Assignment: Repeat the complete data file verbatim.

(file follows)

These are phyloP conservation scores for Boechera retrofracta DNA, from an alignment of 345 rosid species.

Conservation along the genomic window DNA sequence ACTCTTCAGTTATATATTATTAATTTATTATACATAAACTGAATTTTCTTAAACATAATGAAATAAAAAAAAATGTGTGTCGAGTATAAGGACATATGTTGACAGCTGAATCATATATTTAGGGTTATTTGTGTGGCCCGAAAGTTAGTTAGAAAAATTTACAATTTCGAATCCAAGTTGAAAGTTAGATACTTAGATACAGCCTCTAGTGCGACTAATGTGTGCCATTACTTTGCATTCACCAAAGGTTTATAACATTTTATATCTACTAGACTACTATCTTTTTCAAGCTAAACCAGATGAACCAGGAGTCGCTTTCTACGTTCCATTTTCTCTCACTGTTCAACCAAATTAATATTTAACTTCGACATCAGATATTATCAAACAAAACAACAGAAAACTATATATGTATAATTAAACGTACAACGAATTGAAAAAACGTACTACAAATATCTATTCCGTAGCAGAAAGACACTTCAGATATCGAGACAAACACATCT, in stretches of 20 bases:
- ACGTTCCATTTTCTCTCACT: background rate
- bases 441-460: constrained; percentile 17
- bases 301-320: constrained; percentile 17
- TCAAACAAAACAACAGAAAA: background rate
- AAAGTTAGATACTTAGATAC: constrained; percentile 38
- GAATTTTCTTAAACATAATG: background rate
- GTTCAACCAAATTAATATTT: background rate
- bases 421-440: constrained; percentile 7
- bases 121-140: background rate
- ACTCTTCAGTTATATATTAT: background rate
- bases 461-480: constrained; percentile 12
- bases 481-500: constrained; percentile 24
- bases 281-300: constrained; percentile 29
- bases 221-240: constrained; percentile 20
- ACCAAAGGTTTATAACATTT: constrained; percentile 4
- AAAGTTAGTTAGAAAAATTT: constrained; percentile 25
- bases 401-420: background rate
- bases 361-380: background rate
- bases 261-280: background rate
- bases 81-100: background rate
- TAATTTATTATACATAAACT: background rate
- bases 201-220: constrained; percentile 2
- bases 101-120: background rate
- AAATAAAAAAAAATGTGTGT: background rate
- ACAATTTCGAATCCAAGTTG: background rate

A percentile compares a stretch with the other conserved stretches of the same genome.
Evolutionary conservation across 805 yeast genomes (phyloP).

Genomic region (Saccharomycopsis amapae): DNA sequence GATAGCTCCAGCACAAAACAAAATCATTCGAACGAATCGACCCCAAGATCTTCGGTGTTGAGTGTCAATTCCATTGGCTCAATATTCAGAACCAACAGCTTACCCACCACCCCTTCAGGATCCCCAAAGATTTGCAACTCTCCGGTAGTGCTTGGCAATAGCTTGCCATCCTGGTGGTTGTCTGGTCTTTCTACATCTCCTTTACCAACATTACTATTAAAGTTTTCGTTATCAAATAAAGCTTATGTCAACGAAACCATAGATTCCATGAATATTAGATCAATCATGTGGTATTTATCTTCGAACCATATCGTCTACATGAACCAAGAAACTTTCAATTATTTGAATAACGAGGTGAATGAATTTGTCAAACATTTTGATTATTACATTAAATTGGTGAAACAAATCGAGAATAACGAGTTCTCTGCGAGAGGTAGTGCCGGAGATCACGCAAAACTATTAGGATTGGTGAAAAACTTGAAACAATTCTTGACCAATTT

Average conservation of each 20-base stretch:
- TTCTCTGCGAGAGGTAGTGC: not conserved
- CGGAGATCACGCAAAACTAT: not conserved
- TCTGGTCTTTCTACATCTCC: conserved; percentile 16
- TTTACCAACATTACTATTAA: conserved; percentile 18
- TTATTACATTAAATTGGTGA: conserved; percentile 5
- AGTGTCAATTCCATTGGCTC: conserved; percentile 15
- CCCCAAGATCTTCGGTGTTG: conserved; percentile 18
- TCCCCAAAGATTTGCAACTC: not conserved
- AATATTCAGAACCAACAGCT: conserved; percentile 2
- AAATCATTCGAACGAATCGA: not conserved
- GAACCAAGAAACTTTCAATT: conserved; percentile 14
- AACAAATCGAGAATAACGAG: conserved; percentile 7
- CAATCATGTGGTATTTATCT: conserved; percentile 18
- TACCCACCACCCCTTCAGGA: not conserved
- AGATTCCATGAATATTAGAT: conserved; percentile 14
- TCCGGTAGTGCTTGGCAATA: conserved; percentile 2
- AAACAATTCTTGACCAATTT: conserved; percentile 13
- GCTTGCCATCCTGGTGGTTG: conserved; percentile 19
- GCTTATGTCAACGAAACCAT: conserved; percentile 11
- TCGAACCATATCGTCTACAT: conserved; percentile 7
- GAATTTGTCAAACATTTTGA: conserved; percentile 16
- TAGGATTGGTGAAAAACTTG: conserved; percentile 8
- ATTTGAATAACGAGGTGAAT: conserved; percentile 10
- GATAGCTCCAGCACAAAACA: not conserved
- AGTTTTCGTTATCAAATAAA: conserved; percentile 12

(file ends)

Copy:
These are phyloP conservation scores for Boechera retrofracta DNA, from an alignment of 345 rosid species.

Conservation along the genomic window DNA sequence ACTCTTCAGTTATATATTATTAATTTATTATACATAAACTGAATTTTCTTAAACATAATGAAATAAAAAAAAATGTGTGTCGAGTATAAGGACATATGTTGACAGCTGAATCATATATTTAGGGTTATTTGTGTGGCCCGAAAGTTAGTTAGAAAAATTTACAATTTCGAATCCAAGTTGAAAGTTAGATACTTAGATACAGCCTCTAGTGCGACTAATGTGTGCCATTACTTTGCATTCACCAAAGGTTTATAACATTTTATATCTACTAGACTACTATCTTTTTCAAGCTAAACCAGATGAACCAGGAGTCGCTTTCTACGTTCCATTTTCTCTCACTGTTCAACCAAATTAATATTTAACTTCGACATCAGATATTATCAAACAAAACAACAGAAAACTATATATGTATAATTAAACGTACAACGAATTGAAAAAACGTACTACAAATATCTATTCCGTAGCAGAAAGACACTTCAGATATCGAGACAAACACATCT, in stretches of 20 bases:
- ACGTTCCATTTTCTCTCACT: background rate
- bases 441-460: constrained; percentile 17
- bases 301-320: constrained; percentile 17
- TCAAACAAAACAACAGAAAA: background rate
- AAAGTTAGATACTTAGATAC: constrained; percentile 38
- GAATTTTCTTAAACATAATG: background rate
- GTTCAACCAAATTAATATTT: background rate
- bases 421-440: constrained; percentile 7
- bases 121-140: background rate
- ACTCTTCAGTTATATATTAT: background rate
- bases 461-480: constrained; percentile 12
- bases 481-500: constrained; percentile 24
- bases 281-300: constrained; percentile 29
- bases 221-240: constrained; percentile 20
- ACCAAAGGTTTATAACATTT: constrained; percentile 4
- AAAGTTAGTTAGAAAAATTT: constrained; percentile 25
- bases 401-420: background rate
- bases 361-380: background rate
- bases 261-280: background rate
- bases 81-100: background rate
- TAATTTATTATACATAAACT: background rate
- bases 201-220: constrained; percentile 2
- bases 101-120: background rate
- AAATAAAAAAAAATGTGTGT: background rate
- ACAATTTCGAATCCAAGTTG: background rate

A percentile compares a stretch with the other conserved stretches of the same genome.
Evolutionary conservation across 805 yeast genomes (phyloP).

Genomic region (Saccharomycopsis amapae): DNA sequence GATAGCTCCAGCACAAAACAAAATCATTCGAACGAATCGACCCCAAGATCTTCGGTGTTGAGTGTCAATTCCATTGGCTCAATATTCAGAACCAACAGCTTACCCACCACCCCTTCAGGATCCCCAAAGATTTGCAACTCTCCGGTAGTGCTTGGCAATAGCTTGCCATCCTGGTGGTTGTCTGGTCTTTCTACATCTCCTTTACCAACATTACTATTAAAGTTTTCGTTATCAAATAAAGCTTATGTCAACGAAACCATAGATTCCATGAATATTAGATCAATCATGTGGTATTTATCTTCGAACCATATCGTCTACATGAACCAAGAAACTTTCAATTATTTGAATAACGAGGTGAATGAATTTGTCAAACATTTTGATTATTACATTAAATTGGTGAAACAAATCGAGAATAACGAGTTCTCTGCGAGAGGTAGTGCCGGAGATCACGCAAAACTATTAGGATTGGTGAAAAACTTGAAACAATTCTTGACCAATTT

Average conservation of each 20-base stretch:
- TTCTCTGCGAGAGGTAGTGC: not conserved
- CGGAGATCACGCAAAACTAT: not conserved
- TCTGGTCTTTCTACATCTCC: conserved; percentile 16
- TTTACCAACATTACTATTAA: conserved; percentile 18
- TTATTACATTAAATTGGTGA: conserved; percentile 5
- AGTGTCAATTCCATTGGCTC: conserved; percentile 15
- CCCCAAGATCTTCGGTGTTG: conserved; percentile 18
- TCCCCAAAGATTTGCAACTC: not conserved
- AATATTCAGAACCAACAGCT: conserved; percentile 2
- AAATCATTCGAACGAATCGA: not conserved
- GAACCAAGAAACTTTCAATT: conserved; percentile 14
- AACAAATCGAGAATAACGAG: conserved; percentile 7
- CAATCATGTGGTATTTATCT: conserved; percentile 18
- TACCCACCACCCCTTCAGGA: not conserved
- AGATTCCATGAATATTAGAT: conserved; percentile 14
- TCCGGTAGTGCTTGGCAATA: conserved; percentile 2
- AAACAATTCTTGACCAATTT: conserved; percentile 13
- GCTTGCCATCCTGGTGGTTG: conserved; percentile 19
- GCTTATGTCAACGAAACCAT: conserved; percentile 11
- TCGAACCATATCGTCTACAT: conserved; percentile 7
- GAATTTGTCAAACATTTTGA: conserved; percentile 16
- TAGGATTGGTGAAAAACTTG: conserved; percentile 8
- ATTTGAATAACGAGGTGAAT: conserved; percentile 10
- GATAGCTCCAGCACAAAACA: not conserved
- AGTTTTCGTTATCAAATAAA: conserved; percentile 12